Why are we in a debate about this?
We have seen this story far too often. Something tragic happens, and the world pays attention for a few weeks, but no real change takes place.
After the recent tragic school shooting in Parkland, Florida, I have encountered headline after headline about the shooter’s mental health in addition to countless articles about whether or not we should change gun laws. But again, why is that a debate? It seems simple. People should be allowed to bear arms, but why would a civilian need an AR-15?
Some people would argue that this is merely a mental health issue (a mentally sick person with a weapon is mentally sick), while others claim it’s a gun issue (if there are no guns, there can be no gun violence). Dare I present the idea that it is BOTH?!
Mental health care is underfunded in our country, and people are generally not well-educated about mental illness and its effects on both the individual and society. Gun violence is also out of control in America, and that’s not my personal opinion but a fact. Far too many humans have died senselessly in multiple contexts across numerous cities because of guns.
As a mom, I say it’s time for change. It’s time for real action! But what can we do?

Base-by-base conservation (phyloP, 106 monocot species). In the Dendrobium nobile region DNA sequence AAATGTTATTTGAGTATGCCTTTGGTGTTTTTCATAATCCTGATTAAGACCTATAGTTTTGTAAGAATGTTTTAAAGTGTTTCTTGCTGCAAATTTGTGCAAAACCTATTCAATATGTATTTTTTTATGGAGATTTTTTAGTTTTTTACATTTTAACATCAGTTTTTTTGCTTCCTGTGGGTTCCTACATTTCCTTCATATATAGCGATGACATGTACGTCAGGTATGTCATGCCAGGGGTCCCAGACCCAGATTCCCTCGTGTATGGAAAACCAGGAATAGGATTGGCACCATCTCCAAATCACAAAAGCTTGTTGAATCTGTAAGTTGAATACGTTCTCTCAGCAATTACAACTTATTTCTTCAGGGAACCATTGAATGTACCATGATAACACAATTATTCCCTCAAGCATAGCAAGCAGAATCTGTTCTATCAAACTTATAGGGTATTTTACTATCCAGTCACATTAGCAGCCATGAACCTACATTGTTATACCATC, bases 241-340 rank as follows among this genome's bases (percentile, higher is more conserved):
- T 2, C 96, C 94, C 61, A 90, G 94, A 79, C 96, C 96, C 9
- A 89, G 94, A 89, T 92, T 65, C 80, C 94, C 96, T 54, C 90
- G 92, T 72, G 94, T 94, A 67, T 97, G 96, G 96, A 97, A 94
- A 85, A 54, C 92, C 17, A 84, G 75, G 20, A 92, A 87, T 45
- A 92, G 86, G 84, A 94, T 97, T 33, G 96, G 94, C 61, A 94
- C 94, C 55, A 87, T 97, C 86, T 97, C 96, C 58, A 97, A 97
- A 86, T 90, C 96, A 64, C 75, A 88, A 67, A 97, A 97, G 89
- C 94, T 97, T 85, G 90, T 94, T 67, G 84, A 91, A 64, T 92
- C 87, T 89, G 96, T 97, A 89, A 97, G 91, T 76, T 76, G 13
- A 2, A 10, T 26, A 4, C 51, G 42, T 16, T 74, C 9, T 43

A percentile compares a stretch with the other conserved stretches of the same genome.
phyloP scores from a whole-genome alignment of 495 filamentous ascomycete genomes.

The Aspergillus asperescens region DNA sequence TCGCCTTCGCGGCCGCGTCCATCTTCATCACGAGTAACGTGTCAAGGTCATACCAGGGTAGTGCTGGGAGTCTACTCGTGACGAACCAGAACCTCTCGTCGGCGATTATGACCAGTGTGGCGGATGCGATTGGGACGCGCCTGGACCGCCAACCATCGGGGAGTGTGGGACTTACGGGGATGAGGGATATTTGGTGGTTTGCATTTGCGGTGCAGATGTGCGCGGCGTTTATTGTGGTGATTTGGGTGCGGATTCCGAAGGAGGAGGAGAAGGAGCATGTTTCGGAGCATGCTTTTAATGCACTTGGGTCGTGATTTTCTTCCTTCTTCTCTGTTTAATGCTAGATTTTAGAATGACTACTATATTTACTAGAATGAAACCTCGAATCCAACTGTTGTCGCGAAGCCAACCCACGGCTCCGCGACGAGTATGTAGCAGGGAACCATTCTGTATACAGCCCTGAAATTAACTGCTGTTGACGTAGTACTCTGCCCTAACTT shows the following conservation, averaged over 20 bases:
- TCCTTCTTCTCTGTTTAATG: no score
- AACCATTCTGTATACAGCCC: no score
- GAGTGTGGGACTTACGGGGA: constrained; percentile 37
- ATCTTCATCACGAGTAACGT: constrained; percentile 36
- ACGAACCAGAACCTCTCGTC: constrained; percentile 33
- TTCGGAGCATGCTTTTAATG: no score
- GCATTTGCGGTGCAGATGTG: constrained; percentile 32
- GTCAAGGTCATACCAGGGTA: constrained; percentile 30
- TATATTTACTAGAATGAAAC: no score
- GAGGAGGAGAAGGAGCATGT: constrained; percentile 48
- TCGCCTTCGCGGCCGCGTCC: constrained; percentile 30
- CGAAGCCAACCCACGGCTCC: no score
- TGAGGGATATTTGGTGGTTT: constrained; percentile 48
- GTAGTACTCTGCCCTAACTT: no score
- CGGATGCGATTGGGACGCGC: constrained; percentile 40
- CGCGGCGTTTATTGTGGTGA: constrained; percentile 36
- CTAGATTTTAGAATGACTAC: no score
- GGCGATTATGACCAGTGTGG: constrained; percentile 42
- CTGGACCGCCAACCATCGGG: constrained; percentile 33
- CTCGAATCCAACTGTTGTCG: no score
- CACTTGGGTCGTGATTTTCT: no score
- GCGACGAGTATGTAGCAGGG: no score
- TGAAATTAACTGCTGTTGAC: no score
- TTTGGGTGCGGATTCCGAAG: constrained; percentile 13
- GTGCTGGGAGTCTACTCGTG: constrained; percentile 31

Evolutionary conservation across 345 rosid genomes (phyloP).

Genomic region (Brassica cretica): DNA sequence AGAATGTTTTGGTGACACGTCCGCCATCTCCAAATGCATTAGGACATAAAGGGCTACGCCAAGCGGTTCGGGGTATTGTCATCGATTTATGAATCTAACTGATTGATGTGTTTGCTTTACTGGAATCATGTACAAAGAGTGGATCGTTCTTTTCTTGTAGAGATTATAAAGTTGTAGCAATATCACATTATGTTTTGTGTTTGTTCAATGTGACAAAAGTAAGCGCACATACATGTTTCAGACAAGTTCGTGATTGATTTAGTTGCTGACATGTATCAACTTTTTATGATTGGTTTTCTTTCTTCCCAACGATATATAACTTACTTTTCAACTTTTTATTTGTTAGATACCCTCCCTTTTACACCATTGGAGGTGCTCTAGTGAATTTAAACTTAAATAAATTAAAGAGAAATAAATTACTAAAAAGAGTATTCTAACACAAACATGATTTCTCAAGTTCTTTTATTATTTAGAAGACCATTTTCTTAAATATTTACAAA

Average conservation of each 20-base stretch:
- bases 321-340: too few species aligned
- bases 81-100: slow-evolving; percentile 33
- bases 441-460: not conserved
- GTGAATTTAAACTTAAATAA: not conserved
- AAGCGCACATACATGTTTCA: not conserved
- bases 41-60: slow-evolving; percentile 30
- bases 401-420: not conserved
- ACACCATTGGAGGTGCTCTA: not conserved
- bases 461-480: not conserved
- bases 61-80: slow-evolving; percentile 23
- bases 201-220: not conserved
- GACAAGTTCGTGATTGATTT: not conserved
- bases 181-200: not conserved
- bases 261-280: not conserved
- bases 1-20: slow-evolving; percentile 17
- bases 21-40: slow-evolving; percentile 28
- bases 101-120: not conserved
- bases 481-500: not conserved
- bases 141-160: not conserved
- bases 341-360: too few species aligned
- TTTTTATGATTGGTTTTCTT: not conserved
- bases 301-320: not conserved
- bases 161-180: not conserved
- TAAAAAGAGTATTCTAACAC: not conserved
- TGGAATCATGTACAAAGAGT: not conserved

First, I’d personally vote that we all agree to STOP playing the political game and debating what the problem is. To me, the problem is clear: students, teachers and citizens in general are not safe. We don’t feel safe, and that is an issue we can all agree on. No one should enter an educational institution in fear. Let’s find a way to treat both problems.
Here’s what we can do!
- Write our local officials and congressman.
- Organize “Take Back the Streets” events where people can turn in their illegal guns.
- Advocate for mental health research and funding.
- Find a local organization that specializes in raising awareness and erasing the stigma of mental illness.
Finally, let’s get back to being human. It sounds simple, but truly; pay attention to people around you. Almost every time an event like this takes place, you hear that there were warning signs, but no one spoke up. What are we afraid of?
I’m tired of the finger pointing and guns versus mental health conversation. That dialogue is NOT stopping people from pulling the triggers, nor is it saving innocent lives. I think we can agree that we all want violence to end, but I do believe that both sides of this issue require addressing. Focusing just on mental health or just on guns will not serve as progress; we need to consider both, and we need to be willing to speak civilly about it.